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Leaves of Grass

10. Our Old Feuillage
Always our old feuillage!
Always Florida's green peninsula--always the priceless delta of
Louisiana--always the cotton-fields of Alabama and Texas,
Always California's golden hills and hollows, and the silver
mountains of New Mexico--always soft-breath'd Cuba,
Always the vast slope drain'd by the Southern sea, inseparable with
the slopes drain'd by the Eastern and Western seas,
The area the eighty-third year of these States, the three and a half
millions of square miles,
The eighteen thousand miles of sea-coast and bay-coast on the main,
the thirty thousand miles of river navigation,
The seven millions of distinct families and the same number of dwellings--
always these, and more, branching forth into numberless branches,
Always the free range and diversity--always the continent of Democracy;
Always the prairies, pastures, forests, vast cities, travelers,
Kanada, the snows;
Always these compact lands tied at the hips with the belt stringing
the huge oval lakes;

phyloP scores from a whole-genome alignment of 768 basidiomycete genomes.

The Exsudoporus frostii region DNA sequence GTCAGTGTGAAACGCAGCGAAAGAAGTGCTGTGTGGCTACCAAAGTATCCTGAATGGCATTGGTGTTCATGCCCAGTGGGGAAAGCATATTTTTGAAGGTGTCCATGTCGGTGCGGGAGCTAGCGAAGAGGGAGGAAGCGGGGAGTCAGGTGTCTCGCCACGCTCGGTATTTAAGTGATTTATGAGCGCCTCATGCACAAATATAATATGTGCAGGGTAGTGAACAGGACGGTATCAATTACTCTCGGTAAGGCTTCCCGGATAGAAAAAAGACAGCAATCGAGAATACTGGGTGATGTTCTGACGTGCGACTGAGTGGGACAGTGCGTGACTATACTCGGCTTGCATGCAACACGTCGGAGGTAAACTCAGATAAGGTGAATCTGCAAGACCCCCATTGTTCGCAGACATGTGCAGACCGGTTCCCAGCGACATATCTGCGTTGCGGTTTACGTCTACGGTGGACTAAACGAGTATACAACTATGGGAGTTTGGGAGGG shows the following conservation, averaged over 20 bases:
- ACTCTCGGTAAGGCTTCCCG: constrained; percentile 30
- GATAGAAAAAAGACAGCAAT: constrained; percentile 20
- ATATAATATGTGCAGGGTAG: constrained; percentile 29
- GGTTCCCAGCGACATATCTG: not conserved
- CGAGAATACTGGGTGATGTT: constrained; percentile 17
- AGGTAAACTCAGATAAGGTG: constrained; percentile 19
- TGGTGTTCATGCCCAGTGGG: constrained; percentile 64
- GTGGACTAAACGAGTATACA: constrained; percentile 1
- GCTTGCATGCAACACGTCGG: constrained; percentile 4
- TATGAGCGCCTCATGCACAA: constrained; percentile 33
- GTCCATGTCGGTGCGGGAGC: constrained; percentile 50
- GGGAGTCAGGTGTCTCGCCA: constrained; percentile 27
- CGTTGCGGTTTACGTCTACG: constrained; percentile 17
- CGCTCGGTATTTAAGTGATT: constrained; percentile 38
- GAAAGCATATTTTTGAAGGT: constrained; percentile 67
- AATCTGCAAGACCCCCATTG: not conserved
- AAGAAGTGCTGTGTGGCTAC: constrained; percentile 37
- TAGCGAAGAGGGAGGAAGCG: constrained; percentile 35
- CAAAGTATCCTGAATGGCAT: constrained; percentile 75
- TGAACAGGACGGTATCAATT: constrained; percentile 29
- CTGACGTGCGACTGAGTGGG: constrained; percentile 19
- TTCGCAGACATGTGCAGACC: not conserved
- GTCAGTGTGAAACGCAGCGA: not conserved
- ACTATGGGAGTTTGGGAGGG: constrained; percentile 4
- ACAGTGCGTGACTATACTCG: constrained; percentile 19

Always the West with strong native persons, the increasing density there,
the habitans, friendly, threatening, ironical, scorning invaders;
All sights, South, North, East--all deeds, promiscuously done at all times,
All characters, movements, growths, a few noticed, myriads unnoticed,
Through Mannahatta's streets I walking, these things gathering,
On interior rivers by night in the glare of pine knots, steamboats
wooding up,
Sunlight by day on the valley of the Susquehanna, and on the valleys
of the Potomac and Rappahannock, and the valleys of the Roanoke
and Delaware,
In their northerly wilds beasts of prey haunting the Adirondacks the
hills, or lapping the Saginaw waters to drink,
In a lonesome inlet a sheldrake lost from the flock, sitting on the
water rocking silently,
In farmers' barns oxen in the stable, their harvest labor done, they
rest standing, they are too tired,
Afar on arctic ice the she-walrus lying drowsily while her cubs play around,
The hawk sailing where men have not yet sail'd, the farthest polar
sea, ripply, crystalline, open, beyond the floes,
White drift spooning ahead where the ship in the tempest dashes,
On solid land what is done in cities as the bells strike midnight together,
In primitive woods the sounds there also sounding, the howl of the
wolf, the scream of the panther, and the hoarse bellow of the elk,
In winter beneath the hard blue ice of Moosehead lake, in summer
visible through the clear waters, the great trout swimming,
In lower latitudes in warmer air in the Carolinas the large black
buzzard floating slowly high beyond the tree tops,
Below, the red cedar festoon'd with tylandria, the pines and